The well established Cyclocross North East (CXNE) series, backed by British Cycling, is the high profile side of cross in the North East. CXNE has it's origins in the North East Cyclo Cross Association which was established in the 1950's. More recently the energetic team at CXNE have undertaken a re-branding exercise and introduced chip timing technology to bring the sport right up to date. CXNE take their resonsibility as organisers very seriously and insist on high standards of behaviour to ensure that their Sunday cyclo-cross races are safe enjoyable and that the racing takes place in a positive environment. Each event is organised by volunteers and designed to test riders technical, physical, tactical and social skills and winning is not regarded as the main priority.

An alternative to the CXNE events are the races run on a Saturday by NECCL (North East Cyclo-cross League) who are affliated with TLI Cycling TLIcycling- see my previous blog here on age group racing Age Is Just a Letter. These races are run on a much smaller budget and offer an alternative, slightly more low key but equally well organised race series. The NECCL races are popular because of the sheer simplicty of the events which are raced on a wide variety of courses. Both organisations offer competition that is friendly and family orientated and the lucky cyclo-cross riders of the north east have a massive choice of events to choose from. If they are prepared to double up on a weekend and race Saturday and Sunday between September and January a keen cyclocross rider in the region could potentially do a 25 race season without travelling much more that 60 miles from home. It doesn't have to be expensive either, the NECCL keep the cost of racing as low as possible with seniors racing for just £7.00 (if they are TLI members) under sixteens race for £3.00 and the under twelves pay just a £1 - great value.

A team that typifies everthing that is good about the north east cyclo-cross scene are the boys from the Pedallling Squares Peleton. The team only got together this season and are very easy to spot in their pink/black/white kit, designed by Adrian Murphy from Pedalling Squares - Cafe/Bar/Kitchen

In their first season the guys have very quickly developed a really good team spirit. I was chatting to Philip Addyman from the team (third left - above) and he commented that "the atmosphere in the team is just right: not too serious and no pressure, yet everyone is quietly motivated to do their best."

Above Philip Addyman battling it out with someone who definitely is a winner, north east cyclocross star and U23 GB International Anna Kay who will be racing on the road for Storey Racing in 2018. Here racing at the NECCL Saturday 2nd December event at Gypsies Green Stadium in South Shields.

Another picture of Anna Kay left competing today at the Telenet UCI World Cup at Namur in Belgium  Namur-UCI-CX  and top right twin sister Megan (who by coincidence works at Pedalling Squares PSQ) racing cyclocross in the colours of Hetton Hawks. Confirming that cyclocross in the north east really is a family affair, bottom right we have dad Bill also a keen racer getting airborne on his MTB.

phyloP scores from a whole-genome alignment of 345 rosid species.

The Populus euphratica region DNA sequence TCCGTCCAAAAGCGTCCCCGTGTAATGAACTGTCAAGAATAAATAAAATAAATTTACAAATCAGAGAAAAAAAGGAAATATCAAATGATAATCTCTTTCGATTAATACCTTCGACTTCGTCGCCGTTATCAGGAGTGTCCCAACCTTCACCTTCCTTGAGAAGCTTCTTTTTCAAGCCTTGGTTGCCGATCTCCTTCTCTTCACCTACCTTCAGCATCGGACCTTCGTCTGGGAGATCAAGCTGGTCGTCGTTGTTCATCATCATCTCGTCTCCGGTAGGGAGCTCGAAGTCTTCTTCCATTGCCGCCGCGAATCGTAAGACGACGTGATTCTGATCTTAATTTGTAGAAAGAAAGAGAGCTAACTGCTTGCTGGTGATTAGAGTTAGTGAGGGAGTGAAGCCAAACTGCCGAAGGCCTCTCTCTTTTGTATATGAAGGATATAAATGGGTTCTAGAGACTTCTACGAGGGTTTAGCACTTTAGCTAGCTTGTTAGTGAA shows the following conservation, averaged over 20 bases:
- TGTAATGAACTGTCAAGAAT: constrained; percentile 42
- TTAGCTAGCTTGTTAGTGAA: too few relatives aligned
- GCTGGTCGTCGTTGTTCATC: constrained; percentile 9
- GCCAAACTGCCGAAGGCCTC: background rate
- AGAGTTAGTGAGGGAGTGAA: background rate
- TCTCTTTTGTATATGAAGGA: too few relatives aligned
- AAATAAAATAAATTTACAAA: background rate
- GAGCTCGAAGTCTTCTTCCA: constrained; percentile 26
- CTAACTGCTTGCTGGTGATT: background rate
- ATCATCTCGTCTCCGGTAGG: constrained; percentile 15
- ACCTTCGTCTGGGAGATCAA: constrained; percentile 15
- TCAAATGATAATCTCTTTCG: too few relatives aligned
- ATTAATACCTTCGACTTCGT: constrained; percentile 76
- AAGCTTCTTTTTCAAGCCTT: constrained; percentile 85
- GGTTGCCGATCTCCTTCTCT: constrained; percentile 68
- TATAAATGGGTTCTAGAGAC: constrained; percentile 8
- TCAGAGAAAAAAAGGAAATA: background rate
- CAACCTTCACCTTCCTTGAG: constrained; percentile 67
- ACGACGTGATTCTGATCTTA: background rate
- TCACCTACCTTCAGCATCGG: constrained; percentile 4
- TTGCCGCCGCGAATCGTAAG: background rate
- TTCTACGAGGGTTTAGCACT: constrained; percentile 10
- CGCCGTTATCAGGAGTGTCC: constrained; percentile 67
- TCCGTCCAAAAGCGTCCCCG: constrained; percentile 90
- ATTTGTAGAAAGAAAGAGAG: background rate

I also got the opportunity to talk to Stuart Whitman from the Pedalling Squares Team (above) and I asked him what it was about the team and the NE cyclocross scene that he enjoyed. 
"Cracking camaraderie! We don't take ourselves too seriously and go racing because we really enjoy riding round muddy fields for an hour in the freezing cold ! Don't get me wrong we race to win, but learning, failing and persevering makes us better people. We are also realistic and we support each other and have a laugh. The NE scene is great because of the family atmosphere at the races and the way that it encourages people to get in to racing, especially the youngsters. Having two strong leagues is obviously a key factor as we are spoiled for choice when it comes to different venues and we have really varied terrain to race on, from common land in the suburbs to farm land in the hills"

Team morale is clearly high in the Pedalling Squares squad no doubt helped by great backing by Eric from PSQ.  At a recent, very cold race he brought along thermos flasks of coffee and flapjacks for the riders when they finished, nice touch. Rumour has it that this handsome Pedalling SquaresCC  key ring in a gift box was recently awarded to one of the team for a 5th place finish ... its just a rumour though.

The final round of the NECCL series was held yesterday at a very nippy Hetton Lyons Country Park. on a course that was still partially frozen. The team from Pedalling Squares were well represented with Eddie Halstead (above) on the grid toughing it out in shorts and looking very cool and calm before the start. A good day for the PSQ squad with Philip Addyman making it on to the third step of the podium - well done Phil, got to be worth a key ring surely?